Publication details

Self-reported side effects of the Oxford AstraZeneca COVID-19 vaccine among healthcare workers in Ethiopia, Africa: A cross-sectional study

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Authors

ALI Yesuf Elias RIAD Abanoub SOFI-MAHMUDI Ahmad MORANKAR Sudhakar ADDISALEM Mekonnen SELAMAWIT Endalkachew FEYISSA Mama SEMIRA Muhidin BETHELHEM Ayele MOHAMMED Yahya ABDUSELAM Usman JEMAL Abafita KLUGAR Miloslav

Year of publication 2022
Type Article in Periodical
Magazine / Source Frontiers in Public Health
MU Faculty or unit

Faculty of Medicine

Citation
Web https://www.frontiersin.org/articles/10.3389/fpubh.2022.937794/full
Doi http://dx.doi.org/10.3389/fpubh.2022.937794
Keywords Healthcare workers; COVID-19 vaccine; side effects; Oxford AstraZeneca; Ethiopia; Africa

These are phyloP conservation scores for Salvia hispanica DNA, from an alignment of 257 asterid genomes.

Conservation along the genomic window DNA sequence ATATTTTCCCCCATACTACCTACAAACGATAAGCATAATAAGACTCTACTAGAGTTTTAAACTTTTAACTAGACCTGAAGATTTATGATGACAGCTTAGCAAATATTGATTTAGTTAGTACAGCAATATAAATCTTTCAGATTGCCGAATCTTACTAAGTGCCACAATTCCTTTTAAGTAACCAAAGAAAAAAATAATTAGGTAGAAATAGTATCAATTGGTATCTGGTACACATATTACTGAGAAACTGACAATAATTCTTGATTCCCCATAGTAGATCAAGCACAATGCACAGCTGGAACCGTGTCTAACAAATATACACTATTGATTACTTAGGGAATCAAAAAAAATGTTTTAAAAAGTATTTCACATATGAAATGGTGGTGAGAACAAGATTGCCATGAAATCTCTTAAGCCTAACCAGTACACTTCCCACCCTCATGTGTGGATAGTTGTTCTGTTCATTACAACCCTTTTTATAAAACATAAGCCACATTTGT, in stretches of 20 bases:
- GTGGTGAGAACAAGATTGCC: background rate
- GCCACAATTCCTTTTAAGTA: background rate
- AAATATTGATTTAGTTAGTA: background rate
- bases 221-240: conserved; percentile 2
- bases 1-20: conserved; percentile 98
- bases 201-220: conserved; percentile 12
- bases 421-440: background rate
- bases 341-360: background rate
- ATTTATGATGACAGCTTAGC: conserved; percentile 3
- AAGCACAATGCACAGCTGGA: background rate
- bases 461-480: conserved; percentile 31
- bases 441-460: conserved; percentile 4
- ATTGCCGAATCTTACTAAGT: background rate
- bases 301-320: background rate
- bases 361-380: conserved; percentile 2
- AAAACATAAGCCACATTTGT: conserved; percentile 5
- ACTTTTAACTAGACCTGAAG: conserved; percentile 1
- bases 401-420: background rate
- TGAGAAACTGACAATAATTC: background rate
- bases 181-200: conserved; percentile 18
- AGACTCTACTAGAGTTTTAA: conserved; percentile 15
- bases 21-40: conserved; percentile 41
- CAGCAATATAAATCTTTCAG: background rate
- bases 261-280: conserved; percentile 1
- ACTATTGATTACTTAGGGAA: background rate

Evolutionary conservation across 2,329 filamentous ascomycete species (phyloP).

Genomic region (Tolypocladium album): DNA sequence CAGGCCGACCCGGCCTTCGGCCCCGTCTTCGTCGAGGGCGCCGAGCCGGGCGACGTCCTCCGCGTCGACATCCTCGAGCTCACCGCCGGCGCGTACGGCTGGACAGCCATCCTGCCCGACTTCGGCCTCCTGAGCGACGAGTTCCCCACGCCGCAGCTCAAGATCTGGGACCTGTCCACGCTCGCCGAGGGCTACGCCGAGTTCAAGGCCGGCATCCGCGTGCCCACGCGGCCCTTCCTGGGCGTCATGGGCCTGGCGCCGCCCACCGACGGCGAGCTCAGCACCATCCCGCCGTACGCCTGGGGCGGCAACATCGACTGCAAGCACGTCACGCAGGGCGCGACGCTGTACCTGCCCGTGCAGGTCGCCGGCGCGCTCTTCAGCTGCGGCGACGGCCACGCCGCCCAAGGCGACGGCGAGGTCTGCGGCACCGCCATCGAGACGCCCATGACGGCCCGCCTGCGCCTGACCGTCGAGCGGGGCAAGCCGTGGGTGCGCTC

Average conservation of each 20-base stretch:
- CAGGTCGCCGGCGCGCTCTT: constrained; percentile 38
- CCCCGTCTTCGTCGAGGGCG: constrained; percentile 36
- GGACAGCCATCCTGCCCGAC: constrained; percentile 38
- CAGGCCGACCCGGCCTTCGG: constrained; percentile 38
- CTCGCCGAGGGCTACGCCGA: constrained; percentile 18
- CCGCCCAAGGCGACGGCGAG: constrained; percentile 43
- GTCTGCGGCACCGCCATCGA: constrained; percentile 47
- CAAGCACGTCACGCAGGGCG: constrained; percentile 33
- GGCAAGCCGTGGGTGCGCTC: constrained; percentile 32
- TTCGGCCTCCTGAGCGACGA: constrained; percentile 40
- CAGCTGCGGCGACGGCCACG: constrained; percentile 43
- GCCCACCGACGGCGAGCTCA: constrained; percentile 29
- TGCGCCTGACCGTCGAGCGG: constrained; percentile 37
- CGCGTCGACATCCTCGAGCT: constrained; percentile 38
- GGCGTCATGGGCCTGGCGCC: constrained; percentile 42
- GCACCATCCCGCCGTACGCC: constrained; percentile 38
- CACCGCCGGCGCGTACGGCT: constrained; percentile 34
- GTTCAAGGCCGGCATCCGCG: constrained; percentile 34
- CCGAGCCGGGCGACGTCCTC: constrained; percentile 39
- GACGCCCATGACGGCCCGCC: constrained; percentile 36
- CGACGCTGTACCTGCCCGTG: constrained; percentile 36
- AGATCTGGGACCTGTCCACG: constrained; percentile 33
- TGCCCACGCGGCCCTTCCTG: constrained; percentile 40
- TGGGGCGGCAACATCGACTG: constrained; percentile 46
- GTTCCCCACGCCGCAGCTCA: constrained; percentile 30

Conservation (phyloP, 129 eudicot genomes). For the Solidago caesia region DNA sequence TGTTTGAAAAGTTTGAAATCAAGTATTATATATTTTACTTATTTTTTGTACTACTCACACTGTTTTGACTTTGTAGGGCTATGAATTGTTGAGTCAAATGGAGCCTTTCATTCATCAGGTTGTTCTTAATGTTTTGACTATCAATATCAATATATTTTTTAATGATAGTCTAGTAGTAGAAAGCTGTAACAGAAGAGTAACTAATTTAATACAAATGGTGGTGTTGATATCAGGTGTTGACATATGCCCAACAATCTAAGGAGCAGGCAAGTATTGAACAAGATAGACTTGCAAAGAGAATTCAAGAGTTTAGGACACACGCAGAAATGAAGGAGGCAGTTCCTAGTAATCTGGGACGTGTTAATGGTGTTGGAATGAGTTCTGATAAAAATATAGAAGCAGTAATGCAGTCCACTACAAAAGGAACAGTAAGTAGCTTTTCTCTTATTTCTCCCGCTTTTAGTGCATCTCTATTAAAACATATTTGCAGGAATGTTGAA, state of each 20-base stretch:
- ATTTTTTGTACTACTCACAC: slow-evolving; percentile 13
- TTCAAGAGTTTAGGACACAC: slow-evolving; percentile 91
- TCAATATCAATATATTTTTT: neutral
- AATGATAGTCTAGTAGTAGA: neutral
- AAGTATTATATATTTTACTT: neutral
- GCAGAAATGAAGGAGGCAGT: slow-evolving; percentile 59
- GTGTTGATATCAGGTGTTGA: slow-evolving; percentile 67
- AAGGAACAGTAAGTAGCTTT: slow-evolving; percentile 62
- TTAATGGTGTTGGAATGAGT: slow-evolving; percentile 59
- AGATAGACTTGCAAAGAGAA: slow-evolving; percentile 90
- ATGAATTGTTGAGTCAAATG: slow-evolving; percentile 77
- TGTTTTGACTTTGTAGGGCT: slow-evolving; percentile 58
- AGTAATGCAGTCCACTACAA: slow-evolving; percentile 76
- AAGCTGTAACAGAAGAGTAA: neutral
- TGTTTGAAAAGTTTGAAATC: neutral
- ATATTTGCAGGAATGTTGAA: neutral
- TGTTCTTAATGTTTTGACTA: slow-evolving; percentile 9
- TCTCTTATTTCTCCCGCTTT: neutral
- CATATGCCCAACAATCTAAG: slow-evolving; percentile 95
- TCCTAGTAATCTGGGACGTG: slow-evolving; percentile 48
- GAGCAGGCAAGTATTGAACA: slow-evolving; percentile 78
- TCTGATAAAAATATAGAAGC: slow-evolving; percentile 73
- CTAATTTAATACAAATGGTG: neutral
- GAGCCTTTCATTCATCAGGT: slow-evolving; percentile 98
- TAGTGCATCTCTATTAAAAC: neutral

Description Introduction: Ethiopia is the second most populous country in Africa. Ethiopia received most of its COVID-19 vaccines through donations. The Oxford AstraZeneca vaccine is the first to be donated to Ethiopia by the COVAX facility. Healthcare workers were the priority population that received the Oxford AstraZeneca COVID-19 vaccine. However, there was no nationwide study on the safety of the vaccine in Ethiopia. This study aimed to measure the prevalence and predictors of self-reported side effects of the Oxford AstraZeneca vaccine. Materials and methods: The study employed a cross-sectional design. A sample of healthcare workers who took Oxford AstraZeneca COVID-19 vaccine was drawn from four regions of Ethiopia; namely, Amhara, Oromia, Somali, and Southwest. Data were collected on sociodemographic characteristics, medical anamnesis, COVID-19 related anamnesis, and COVID-19 vaccine anamnesis via telephone interview. Descriptive and inferential analyses were done. The software, IBM SPSS Statistics v21.0, was used for analyses of data. Results: Out of 384 people, 346 responded (response rate: 90.1%). Female accounted for 34.1% of the respondents. The mean age of the respondents was 31.0 years (Standard Deviation (SD) = 7.4). Nurses accounted for 43.7% of the respondents. The prevalence of at least one local- and systemic-side effect was 50.6 and 44.5%, respectively. The most frequent local- and systemic- side effect were injection site pain and headache, respectively. Both types of side effects mostly subsided in the first 3 days. A third of healthcare workers with side effects took at least one medication. Paracetamol followed by diclofenac sodium were taken by healthcare workers to overcome side effects. There was no independent predictor of local side effect. After controlling for age and chronic diseases, the odds of healthcare workers with COVID-19 like symptoms to experience systemic side effects was 1.38 (Confidence Interval (CI): 1.04–1.82) times more than that of healthcare workers without COVID-19 like symptoms. Conclusions: The prevalence of local- and systemic-side effects of the Oxford AstraZeneca COVID-19 vaccine was modest. As the symptoms were mostly common in the first 3 days, it is preferable to monitor healthcare workers at least in the first 3 days following the administration of the vaccine.
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